HACE is a national non-profit that devotes its time to the employment, development, advancement of current and aspiring Latinos. HACE’s mission is to establish a strong population of Latino professionals beyond multiple industries that will create a channel of diverse talent and numerous opportunities for leadership roles. Their vision is to see a world where Latinos are achieving their full potential personally and their community. Patricia Mota, the CEO of Hispanic Alliance of Career Enhancement, shared some insights into some of the organization’s core values and strategies to move the mission forward, revealing a strong focus on long term and multi-generational leadership programs.
Interviewer: Ruben Saavedra
Interviewee: Patricia Mota, President & CEO of HACE
In your own words, what or who is HACE?
HACE is a like a big family, it’s a network of high potential members who are actively supporting one another’s career aspirations across generations”
What brought you to HACE?
In 2010, I was wrapping up my graduate degree in public administration. My goal was to serve the Latino community by working with a national nonprofit that serves the community. After interviewing with a few organizations, when I interviewed with HACE board and staff members, it was a perfect match. I saw so much potential for not only myself with HACE, but for the community overall. This has been the case because I learned a lot and was promoted twice.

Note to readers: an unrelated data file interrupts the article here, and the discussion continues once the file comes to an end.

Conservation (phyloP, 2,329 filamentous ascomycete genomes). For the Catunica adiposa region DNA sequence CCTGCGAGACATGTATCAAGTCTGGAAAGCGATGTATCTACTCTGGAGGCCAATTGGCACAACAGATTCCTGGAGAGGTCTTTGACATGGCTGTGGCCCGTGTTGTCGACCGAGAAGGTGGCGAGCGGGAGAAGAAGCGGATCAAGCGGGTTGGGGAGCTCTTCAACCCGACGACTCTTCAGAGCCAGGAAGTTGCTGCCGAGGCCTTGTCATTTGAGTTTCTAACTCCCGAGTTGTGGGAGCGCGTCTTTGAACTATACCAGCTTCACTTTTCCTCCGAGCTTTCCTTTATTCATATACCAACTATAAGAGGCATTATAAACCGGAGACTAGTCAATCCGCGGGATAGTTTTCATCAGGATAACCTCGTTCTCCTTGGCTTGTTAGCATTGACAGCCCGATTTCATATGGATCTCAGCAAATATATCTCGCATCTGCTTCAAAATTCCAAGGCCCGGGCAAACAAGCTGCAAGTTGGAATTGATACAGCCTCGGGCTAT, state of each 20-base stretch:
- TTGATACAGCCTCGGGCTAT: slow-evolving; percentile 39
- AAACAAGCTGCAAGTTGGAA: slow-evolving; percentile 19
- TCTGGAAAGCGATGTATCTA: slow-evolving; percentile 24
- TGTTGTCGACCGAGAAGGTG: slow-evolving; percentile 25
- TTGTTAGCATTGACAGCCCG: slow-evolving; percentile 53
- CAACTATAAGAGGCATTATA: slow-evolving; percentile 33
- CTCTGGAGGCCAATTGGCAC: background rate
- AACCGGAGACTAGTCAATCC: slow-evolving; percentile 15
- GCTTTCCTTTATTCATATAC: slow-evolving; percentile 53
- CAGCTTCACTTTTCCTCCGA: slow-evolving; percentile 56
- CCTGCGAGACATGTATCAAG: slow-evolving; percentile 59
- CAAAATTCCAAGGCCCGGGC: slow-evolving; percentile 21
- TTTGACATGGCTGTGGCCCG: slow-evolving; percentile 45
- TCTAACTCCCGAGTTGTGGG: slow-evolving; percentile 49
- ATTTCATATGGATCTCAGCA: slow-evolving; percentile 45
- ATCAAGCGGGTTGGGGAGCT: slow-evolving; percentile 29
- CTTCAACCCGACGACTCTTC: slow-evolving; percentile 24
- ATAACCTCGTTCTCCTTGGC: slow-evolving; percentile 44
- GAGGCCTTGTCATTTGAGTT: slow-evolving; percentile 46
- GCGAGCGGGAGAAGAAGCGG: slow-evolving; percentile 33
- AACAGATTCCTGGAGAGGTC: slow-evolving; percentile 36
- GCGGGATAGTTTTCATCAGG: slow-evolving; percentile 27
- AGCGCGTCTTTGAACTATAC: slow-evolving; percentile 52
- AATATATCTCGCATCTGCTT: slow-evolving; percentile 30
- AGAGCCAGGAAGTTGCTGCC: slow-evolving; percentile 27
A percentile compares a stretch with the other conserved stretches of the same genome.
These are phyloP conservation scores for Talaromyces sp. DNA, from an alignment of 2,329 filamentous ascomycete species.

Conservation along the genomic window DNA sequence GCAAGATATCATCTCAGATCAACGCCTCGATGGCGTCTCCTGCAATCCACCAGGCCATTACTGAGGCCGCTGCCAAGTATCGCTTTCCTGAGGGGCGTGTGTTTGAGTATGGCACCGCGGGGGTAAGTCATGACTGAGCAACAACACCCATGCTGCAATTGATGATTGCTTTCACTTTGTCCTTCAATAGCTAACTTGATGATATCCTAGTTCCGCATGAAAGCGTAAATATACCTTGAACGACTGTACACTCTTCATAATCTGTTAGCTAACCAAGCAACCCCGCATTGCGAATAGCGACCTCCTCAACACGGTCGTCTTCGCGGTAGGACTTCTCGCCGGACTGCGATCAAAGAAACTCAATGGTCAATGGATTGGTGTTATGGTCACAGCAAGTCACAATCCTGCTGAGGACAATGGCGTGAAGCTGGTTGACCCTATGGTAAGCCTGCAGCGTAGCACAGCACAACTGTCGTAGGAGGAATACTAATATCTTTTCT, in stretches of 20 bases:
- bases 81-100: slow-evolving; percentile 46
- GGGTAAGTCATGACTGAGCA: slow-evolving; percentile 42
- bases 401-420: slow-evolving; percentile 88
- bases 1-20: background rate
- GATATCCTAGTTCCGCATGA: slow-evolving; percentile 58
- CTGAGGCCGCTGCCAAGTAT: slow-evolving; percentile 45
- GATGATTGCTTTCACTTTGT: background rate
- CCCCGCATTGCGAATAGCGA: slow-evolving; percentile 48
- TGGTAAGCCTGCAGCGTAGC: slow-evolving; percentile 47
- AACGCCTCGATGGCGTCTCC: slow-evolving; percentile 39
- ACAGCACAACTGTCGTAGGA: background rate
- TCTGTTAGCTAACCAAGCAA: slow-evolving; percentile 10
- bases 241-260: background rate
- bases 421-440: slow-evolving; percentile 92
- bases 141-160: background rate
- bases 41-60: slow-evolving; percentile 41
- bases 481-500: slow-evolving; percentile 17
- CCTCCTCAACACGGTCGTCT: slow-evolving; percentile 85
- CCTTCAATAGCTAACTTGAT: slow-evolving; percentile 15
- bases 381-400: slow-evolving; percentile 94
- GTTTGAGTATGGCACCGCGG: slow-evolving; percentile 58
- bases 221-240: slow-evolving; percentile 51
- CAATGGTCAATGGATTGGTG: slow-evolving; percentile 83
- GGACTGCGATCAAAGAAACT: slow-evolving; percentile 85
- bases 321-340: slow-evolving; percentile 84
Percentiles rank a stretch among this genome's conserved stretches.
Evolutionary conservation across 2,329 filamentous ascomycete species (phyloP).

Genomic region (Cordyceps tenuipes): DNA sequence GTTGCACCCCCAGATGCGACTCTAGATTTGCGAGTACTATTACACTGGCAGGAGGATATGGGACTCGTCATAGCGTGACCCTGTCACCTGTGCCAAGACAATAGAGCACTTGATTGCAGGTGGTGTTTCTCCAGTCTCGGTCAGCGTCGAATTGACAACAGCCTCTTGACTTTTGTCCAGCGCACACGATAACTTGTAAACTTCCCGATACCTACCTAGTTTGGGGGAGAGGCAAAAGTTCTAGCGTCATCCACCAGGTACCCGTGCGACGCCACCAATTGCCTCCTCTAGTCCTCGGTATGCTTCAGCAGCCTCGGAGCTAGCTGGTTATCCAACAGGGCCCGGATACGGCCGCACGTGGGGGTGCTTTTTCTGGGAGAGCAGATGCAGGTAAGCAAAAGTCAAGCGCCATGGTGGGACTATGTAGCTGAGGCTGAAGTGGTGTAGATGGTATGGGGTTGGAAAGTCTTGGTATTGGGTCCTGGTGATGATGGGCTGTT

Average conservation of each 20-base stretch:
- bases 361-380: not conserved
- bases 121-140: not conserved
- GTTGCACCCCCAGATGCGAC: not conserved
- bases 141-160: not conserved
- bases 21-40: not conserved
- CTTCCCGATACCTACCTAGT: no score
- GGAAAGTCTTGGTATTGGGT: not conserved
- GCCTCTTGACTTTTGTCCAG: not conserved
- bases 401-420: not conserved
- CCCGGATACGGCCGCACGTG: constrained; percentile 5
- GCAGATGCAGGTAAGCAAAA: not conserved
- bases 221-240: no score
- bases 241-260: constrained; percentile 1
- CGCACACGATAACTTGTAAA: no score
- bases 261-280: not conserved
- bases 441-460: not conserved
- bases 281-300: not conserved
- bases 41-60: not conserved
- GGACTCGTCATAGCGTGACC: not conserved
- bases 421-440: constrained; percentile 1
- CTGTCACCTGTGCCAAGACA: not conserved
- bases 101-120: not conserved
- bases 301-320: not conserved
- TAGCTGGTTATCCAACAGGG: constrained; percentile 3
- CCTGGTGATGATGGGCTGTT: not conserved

What are some key components of the programs HACE has to offer?
Self-Awareness, Culturally-Relevant Leadership Training, and Coaching. HACE offers a variety of programs to assist companies recruit, retain and advance Latinos in the workplace. Some of our flagship programs include a women’s leadership program that has impacted over 750 Latinas across the national. A key component is an assessment of the participants to understand their capabilities to build off. All of our programs offer opportunities to connect aspiring leaders with mentors, leadership programs with rigorous content and cultural sensitivity, and a strong network of Latino professionals to support each other
How does HACE continue to empower its members after completion of one of their programs?
We have created an alumni network for each of our program which is led by an alumni board, which keeps participants engaged to mentor back, become ambassador of HACE and host professional development events.
Can you explain the importance of having Latinos in leadership positions?
Currently, there is a shortage of Latinos in leadership positions. Certainly there are great examples – and we all need to do a better job championing those – but our mission is to help Latinos reach higher levels of leadership. Many Latinos entering higher education and professional careers are still the first in their family to do that. We thrive to showcase more examples of success stories to inspire future generations and equip them with mentors and models.
What difficulties has HACE had to overcome to carry out its mission and goals?